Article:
The furore has prompted some patronising from the UK, which, as an irresistible aside, feels a bit rich when you consider the National Theatre's current seasons. The October-January season running presently has, out of a total of 30 writers and directors, only five women; January-March has a total of 27, and again only five women. Looks like exactly the same problem to me.
The latest move here is a request from Melbourne University that the MTC appoint an Equal Opportunity Officer who will address the lack of opportunities for women directors. As John Bailey comments, it's a little odd for the UoM to demand the creation of positions while it is so merrily decimating its own departments, but that's another question.
Meanwhile, Belvoir St in Sydney is taking the bull by the horns and opening the question to public debate. The Philip Parsons Memorial Lecture for 2009 will be given over to a panel to debate this very question as it pertains to directors: Where Are The Women? The debate will be introduced and backgrounded by Rachel Healy, director performing arts at the Sydney Opera House, who will then join the discussion. Fielded by journalist Monica Attard, the panel will also include myself; emerging director Shannon Murphy; Marion Potts, associate artistic director at Bell Shakespeare; and Gil Appleton, who will provide a historical overview. Then the floor will be opened for debate. I expect a lively, fascinating and - I hope - illuminating discussion.
The debate, which will be followed by the presentation of the Philip Parsons Young Playwright's Award, is on Sunday December 6 at 2pm, and tickets are $10. Bookings 02 9699 3444.
Monday, November 16, 2009
Yes, faithful readers: your truant blogger has returned from the fleshpots of the northern hemisphere, having bounced around England and Ireland and Scotland like a crazed blowfly in a bottle. I had a marvellous time, I met a lot of charming people and I read poetry at many of them. And I saw a lot of rain, with water falling promiscuously off mountains and chuckling in brooks and rivers and lying about in fields as if it had nothing better to do. It's nice to know it still exists somewhere.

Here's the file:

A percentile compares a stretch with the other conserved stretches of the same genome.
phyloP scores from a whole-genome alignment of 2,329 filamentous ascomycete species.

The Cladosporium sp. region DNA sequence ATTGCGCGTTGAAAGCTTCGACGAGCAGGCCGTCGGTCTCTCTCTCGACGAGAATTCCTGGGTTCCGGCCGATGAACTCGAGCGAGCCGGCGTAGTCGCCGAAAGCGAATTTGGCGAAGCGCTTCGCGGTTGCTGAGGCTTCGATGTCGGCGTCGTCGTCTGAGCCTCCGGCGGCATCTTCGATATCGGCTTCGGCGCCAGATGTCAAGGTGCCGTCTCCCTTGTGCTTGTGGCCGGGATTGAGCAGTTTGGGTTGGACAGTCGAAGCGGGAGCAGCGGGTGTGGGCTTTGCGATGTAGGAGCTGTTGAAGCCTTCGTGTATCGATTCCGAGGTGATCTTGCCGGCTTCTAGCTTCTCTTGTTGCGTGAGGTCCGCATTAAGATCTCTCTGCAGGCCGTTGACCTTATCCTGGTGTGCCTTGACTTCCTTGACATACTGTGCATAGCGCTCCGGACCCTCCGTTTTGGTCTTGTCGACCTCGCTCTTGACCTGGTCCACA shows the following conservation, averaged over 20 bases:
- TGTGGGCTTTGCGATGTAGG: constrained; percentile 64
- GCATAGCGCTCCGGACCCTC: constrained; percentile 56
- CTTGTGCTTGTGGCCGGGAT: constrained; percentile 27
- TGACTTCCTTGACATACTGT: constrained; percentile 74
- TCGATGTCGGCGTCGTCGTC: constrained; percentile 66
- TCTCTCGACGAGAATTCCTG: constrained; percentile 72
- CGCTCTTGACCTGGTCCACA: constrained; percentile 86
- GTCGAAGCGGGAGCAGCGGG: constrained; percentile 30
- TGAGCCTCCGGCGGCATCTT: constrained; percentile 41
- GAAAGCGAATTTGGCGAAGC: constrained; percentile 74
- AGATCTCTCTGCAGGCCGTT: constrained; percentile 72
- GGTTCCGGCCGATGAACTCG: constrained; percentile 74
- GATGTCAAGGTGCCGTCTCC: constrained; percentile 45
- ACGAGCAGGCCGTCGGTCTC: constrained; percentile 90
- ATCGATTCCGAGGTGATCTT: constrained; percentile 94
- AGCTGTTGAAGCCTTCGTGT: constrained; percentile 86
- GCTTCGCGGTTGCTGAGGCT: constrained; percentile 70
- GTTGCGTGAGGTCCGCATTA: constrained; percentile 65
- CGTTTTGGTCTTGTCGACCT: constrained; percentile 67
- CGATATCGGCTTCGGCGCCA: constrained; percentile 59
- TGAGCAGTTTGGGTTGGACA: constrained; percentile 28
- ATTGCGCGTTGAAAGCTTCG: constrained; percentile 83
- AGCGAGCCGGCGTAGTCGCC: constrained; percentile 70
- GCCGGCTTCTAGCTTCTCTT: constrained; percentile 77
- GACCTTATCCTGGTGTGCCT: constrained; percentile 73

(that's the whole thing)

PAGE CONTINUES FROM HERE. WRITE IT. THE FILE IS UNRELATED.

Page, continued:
And despite some good intentions (we all know what they lead to), I didn't blog at all. That was a very pleasant thing not to do for a month, and I'm all the better for it. I even managed, mostly, to stay away from the theatre, although I confess that I did pop into the Donmar Warehouse to see a version of Calderon's Life is a Dream (starring Dominic West, who might be known to some of you as McNulty from The Wire, as Sigismundo). It featured an impressively elegant adaptation by Helen Edmundson and some of that brilliantly precise and skilled British acting, but was much less comfortable with its physical theatre aspects; and the Ruritania cossies (the actors seemed constantly in danger of tripping over their swords) and its undeveloped sound design did make me long rather for Australian design culture.
Now I'm back at my desk, feeling that my body is still somewhere in Central Asia and punishing me for leaving it behind, and studying a large pile of mail with deep suspicion, in case it bites me. And I'm straight back into it: theatre dates are already filling my diary, and I'm catching up on what I missed.
For those interested, I guess I reached some sort of decision while I was away. I'm unlikely to stop blogging altogether, and always intended to see out this year. However, I will wind TN back next year in order to focus on my work, rather than everybody else's. I wrote out a list of unfinished and upcoming projects - novels, theatre works, epic poems - and it added up to nine works in progress. Yes, that's crazy, but I want to finish at least some of them; and that means that I will keep the blog for fewer and longer meditations, and stop attempting to blog everything I see. And we'll see what happens.
Thanks for the good wishes expressed, public and private. In answer to one correspondent here: no, I won't open this blog to others, except in the small dialogic instances already established. This blog has always been just me, and that's why it's worked; it's one of the conditions of bloggishness. My waters (see above) tell me that the internet is changing again; I've never wanted to tweet, which for my purposes only strikes me as useful for haiku, but perhaps the halcyon days of extensive blogs are drawing to an end. Who knows? I will be watching with as much interest as anyone else. Meantime, it's great to be back in Melbourne. I hope you all know what a brilliant city this is.